Monsanto asks US court to drop US$289M award in glyphosate cancer case
September 24, 2018
Monsanto, part of Bayer, has asked a California court to dismiss a verdict that awarded US$289M in damages to a school groundskeeper who allegedly developed cancer from exposure to Monsanto’s glyphosate herbicides.
In August, a jury in California found that ex-groundskeeper Dewayn Johnson had contracted cancer from years of exposure to Monsanto’s Roundup and Ranger Pro herbicides and that the firm had neglected to warn him and others of the cancer risk, reported Reuters on 19 September.
In its plea, Monsanto argued that the jury’s decision was insufficiently supported by the evidence present at the trial and asked Superior Court Judge Suzanne Bolanos to set aside the verdict, reduce the award or grant a new trial.
“The jury’s decision is wholly at odds with over 40 years of real-world use, an extensive body of scientific data and analysis … which support the conclusion that glyphosate-based herbicides are safe for use and do not cause cancer in humans,” Bayer said in a statement.
The firm added that Johnson had failed to prove glyphosate caused his cancer and that the scientific evidence he presented at the trial “fell well below the causation standard required under California law”.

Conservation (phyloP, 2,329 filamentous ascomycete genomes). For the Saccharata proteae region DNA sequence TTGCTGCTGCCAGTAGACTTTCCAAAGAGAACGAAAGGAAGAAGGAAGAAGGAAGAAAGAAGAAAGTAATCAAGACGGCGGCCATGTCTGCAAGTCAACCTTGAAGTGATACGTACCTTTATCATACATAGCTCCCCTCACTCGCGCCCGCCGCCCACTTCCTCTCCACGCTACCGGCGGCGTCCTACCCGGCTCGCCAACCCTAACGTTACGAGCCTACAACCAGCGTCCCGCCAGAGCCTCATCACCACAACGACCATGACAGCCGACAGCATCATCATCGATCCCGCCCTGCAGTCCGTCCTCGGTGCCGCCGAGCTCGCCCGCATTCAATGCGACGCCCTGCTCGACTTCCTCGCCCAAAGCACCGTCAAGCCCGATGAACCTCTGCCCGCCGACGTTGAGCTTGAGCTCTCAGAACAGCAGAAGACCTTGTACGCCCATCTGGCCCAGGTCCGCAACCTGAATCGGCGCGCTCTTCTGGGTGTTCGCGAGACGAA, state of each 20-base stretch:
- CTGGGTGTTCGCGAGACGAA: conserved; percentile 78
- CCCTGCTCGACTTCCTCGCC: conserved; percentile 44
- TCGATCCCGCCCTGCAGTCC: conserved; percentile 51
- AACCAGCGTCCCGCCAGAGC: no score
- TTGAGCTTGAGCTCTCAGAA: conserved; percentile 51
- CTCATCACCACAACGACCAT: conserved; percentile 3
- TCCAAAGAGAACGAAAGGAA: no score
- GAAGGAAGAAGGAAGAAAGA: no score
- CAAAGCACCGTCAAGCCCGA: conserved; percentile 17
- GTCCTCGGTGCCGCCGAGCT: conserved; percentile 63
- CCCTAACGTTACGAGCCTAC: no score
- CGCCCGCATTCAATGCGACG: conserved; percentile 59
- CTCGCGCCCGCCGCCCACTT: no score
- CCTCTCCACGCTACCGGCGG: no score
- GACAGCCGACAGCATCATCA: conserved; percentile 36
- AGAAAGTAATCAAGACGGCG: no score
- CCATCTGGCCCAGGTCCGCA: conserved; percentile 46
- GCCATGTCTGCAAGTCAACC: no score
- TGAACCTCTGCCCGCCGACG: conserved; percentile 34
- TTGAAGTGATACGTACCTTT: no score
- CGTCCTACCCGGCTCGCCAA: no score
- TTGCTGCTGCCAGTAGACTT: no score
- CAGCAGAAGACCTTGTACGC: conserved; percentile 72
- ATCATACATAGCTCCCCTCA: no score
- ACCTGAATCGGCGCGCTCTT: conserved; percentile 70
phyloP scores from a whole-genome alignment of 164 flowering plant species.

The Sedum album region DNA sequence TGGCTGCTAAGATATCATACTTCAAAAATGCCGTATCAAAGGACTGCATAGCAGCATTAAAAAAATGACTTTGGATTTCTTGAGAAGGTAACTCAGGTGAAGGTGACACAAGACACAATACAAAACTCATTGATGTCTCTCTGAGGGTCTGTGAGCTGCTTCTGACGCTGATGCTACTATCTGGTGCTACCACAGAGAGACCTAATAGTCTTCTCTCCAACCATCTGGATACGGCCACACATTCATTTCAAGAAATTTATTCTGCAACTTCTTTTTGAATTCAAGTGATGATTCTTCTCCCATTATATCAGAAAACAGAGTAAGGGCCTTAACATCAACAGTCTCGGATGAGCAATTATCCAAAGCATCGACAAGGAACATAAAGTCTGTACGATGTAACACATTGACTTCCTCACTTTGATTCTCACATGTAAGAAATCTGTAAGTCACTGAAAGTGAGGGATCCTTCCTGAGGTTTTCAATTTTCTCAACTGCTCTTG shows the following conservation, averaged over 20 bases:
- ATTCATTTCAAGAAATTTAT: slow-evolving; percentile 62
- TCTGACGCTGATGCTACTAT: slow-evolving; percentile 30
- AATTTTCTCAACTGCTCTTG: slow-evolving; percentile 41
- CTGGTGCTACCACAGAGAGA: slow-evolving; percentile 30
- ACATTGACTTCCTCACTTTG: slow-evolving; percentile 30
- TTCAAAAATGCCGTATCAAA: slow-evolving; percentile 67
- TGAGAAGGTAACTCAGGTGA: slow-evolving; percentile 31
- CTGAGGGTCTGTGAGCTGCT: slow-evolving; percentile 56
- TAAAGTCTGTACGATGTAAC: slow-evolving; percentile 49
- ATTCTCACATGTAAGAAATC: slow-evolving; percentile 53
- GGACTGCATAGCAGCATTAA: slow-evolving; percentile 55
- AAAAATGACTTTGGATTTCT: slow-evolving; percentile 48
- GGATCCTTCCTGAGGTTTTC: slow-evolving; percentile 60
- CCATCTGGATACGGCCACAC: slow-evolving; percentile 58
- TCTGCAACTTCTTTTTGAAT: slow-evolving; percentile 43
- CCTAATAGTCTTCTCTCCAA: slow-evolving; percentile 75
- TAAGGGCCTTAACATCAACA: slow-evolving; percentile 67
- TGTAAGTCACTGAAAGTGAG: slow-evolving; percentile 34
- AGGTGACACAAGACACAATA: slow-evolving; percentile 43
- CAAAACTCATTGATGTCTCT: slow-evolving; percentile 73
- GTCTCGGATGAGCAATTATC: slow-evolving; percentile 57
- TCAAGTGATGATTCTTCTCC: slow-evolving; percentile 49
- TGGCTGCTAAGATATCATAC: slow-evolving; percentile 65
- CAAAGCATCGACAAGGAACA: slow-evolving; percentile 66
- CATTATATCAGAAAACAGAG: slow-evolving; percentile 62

Bayer’s shares dropped following the August verdict and Reuters said its stock was still trading some 20% below the value preceding the jury’s decision.
Johnson’s case was the first to go trial over allegations of glyphosate causing cancer, but Monsanto was facing roughly 8,000 similar lawsuits in the USA.
The US Environment Protection Agency in 2017 found that that glyphosate was not likely to cause cancer in humans, contradicting a 2015 World Health Organization (WHO) report that classified glyphosate as “probably carcinogenic to humans”.
However, the WHO declaration had been criticised of ignoring scientific studies that did not support its conclusions.
Monsanto’s motion had a set hearing date of 10 October.